St Oswald's Way, part 6 - Weldon Bridge to Lordenshaws
Wed 4th September 2013
St Oswald’s Way part 6 - Haugh’s (HOFF’S) and Heugh’s (HUEFF’s)
Weldon Bridge to Lordenshaw
Sundance was worried 6.30am it was not looking very promising had the magic of the old soft shoe shuffle worn out? By 9.00 it was slightly brighter so we live in hope.
All the group and mini bus had gathered at Lordenshaw car park and were ready to roll.
Mike took great delight in showing us where he lived and as usual was wittering away as we drove passed and so missed his wife waving at us. After a short drive we arrived at Weldon Bridge and piled out of the mini bus.
Ian was designated as photographer for the day and of course Mike went straight into witter mode as we crossed the bridge looking down on the old mill race. As soon as we crossed the bridge we left the road and had a pleasant walk along the river bank through woodland and eventually came across the old weir for the mill race. Emerging from the wood we entered a field with a herd of bullocks with accompanying apprehension in the more faint hearted walkers. In the next field we crossed the Roman Road known as the Devil’s Causeway but did not see any trace of its line. We had by now passed Thistleyhaugh and were on route to Brinkheugh. Looking at Brinkheugh farmhouse allowed Mike to speculate on the history of the building as it appeared to have at least four to five extensions.
The route skirted a woodland through which we caught tantalising glimpses of Brinkburn Priory. Eventually we passed Middleheugh and just as we were crossing a footbridge over the Maglinburn, Mike had to overcome a serious 11’s revolt probably lead by Ian (Famous for his huge packed lunch and constant grazing) by promising to stop at Pauperhaugh for dinner and that it was only 30mins away. Mike overcame the revolt and we reluctantly continued on. After passing Thorneyhaugh we again were walking close to the river when Mike spied a big bird and said it was a buzzard even though it was not flying as a buzzard flies, one of the more birdy members of the group said, “No it was an Osprey!” Wow. Only the second one Mike had seen on the River Coquet in a lot of years.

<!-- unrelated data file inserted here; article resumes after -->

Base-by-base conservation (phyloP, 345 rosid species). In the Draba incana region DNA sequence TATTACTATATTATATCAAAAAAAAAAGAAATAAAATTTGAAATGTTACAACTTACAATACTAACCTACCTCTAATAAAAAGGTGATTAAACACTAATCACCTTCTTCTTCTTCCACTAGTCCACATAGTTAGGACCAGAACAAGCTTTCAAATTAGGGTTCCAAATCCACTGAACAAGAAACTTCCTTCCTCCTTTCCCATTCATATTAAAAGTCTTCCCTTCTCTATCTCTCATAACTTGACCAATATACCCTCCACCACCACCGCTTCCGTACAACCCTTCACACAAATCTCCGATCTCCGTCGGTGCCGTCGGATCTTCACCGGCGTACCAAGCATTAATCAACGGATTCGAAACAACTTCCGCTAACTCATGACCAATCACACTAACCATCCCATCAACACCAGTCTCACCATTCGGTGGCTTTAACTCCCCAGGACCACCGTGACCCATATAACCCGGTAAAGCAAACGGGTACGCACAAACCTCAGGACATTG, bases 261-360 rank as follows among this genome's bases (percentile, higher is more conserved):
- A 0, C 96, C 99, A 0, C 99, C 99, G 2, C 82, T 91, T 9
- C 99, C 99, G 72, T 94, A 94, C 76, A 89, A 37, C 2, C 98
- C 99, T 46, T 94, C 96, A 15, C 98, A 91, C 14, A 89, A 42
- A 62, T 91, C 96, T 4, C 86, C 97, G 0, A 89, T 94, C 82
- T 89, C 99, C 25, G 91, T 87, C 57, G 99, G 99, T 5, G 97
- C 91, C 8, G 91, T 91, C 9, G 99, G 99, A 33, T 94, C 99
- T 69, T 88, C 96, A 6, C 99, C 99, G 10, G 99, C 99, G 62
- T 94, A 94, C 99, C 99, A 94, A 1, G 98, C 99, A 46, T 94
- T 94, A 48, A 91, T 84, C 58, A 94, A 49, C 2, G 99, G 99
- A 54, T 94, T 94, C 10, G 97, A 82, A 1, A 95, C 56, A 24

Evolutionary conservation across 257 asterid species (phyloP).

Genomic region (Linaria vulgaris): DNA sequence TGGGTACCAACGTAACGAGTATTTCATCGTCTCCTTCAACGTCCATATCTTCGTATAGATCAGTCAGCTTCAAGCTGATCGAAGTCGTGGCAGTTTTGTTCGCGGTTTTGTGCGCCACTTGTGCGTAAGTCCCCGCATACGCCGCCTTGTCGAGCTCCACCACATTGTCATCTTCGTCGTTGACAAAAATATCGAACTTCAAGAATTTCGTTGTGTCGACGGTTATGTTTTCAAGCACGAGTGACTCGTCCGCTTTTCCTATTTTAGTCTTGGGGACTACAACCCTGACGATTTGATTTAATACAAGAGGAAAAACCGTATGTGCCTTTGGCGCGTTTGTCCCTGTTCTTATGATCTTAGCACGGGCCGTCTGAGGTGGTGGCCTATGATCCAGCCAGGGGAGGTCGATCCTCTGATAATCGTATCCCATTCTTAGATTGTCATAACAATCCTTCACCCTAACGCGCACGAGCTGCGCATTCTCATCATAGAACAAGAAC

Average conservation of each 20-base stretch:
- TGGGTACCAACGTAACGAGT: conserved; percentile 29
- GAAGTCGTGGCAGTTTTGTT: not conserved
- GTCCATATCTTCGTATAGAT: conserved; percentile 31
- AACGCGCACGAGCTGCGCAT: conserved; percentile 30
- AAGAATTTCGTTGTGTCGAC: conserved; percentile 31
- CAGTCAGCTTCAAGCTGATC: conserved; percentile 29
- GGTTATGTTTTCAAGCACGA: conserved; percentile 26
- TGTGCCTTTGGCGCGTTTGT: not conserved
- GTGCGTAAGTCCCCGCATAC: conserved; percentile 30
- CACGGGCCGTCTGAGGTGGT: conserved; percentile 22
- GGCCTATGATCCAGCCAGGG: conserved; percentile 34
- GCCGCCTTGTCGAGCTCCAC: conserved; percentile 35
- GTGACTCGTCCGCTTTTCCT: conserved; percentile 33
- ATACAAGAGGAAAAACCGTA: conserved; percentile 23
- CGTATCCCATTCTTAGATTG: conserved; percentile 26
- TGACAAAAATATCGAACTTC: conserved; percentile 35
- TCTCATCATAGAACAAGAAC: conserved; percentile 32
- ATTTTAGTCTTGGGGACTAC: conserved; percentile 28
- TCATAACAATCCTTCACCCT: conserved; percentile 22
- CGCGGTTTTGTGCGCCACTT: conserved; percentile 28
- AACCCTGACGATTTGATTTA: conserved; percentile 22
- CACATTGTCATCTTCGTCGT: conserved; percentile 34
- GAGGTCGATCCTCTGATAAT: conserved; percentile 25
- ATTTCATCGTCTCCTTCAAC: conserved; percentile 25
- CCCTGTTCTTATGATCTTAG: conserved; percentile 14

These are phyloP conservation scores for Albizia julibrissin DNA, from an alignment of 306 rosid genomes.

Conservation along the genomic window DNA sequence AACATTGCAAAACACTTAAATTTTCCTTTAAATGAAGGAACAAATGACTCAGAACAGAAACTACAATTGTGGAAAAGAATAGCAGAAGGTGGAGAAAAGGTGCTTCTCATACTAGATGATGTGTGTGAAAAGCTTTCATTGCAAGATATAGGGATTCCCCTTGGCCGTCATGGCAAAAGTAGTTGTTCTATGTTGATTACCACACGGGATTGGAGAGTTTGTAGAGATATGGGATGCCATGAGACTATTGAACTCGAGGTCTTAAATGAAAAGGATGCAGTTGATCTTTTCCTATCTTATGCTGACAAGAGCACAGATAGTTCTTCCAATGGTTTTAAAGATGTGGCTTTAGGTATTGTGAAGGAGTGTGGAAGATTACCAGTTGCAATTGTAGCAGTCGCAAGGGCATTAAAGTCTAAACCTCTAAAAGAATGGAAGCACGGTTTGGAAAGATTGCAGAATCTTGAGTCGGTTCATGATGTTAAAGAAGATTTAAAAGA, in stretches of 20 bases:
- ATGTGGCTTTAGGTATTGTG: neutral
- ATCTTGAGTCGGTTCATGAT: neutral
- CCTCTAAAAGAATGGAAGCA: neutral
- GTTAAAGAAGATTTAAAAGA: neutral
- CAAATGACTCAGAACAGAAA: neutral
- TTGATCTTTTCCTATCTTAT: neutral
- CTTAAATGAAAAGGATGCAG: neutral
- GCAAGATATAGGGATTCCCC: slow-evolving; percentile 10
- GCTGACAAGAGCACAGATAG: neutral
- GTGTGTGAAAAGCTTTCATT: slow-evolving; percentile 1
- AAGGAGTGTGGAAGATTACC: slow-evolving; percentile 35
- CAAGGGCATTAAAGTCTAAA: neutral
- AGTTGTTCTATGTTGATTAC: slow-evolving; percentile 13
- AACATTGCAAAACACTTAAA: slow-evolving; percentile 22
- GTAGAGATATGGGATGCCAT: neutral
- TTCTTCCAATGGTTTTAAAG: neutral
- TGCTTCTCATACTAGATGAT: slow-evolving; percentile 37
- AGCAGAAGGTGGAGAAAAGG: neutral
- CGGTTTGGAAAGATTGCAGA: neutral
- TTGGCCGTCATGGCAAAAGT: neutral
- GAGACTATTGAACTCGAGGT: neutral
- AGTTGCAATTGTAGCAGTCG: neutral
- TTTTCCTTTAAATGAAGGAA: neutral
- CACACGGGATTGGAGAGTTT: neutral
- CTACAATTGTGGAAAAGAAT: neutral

After lunch we crossed the Forest burn by a small footbridge and headed for Pauperhaugh Bridge along the road Mike pointed out flood debris caught up in the hedgerow about 5ft above road level. After a short walk along the river we left the river to climb up towards West Raw farm. As we walked to join the old railway line we passed several orange sheep! Why orange? The route now took us along the old Rothbury railway line right in to Rothbury and a coffee stop. As part of the bribe to keep walking before lunch Mike had also promised to take us to a coffee shop. So leaving the route we crossed the refurbished Rothbury Bridge and had a pleasant break.
The final stretch of the walk is all uphill. We re-crossed the bridge and immediately started to climb to Whitton. After Sharpe’s folly the climb is quiet gentle until you pass Whittondean Farm. From here it is a steep climb to Lordenshaw’s hill fort. From the crest of the hill the cars are only a couple of hundred metres or so away. Mike took us on a short detour to see a stone with pre-historic rock carvings on, and after a few photo’s we headed for the cars and home.
Oh by the way we also passed by Gyllheugh, Westerheugh and Cowhaugh (the car park next to the river in Rothbury). A heugh is a steep riverbank next to the river and a haugh is the very flatland (flood plain) next to the river.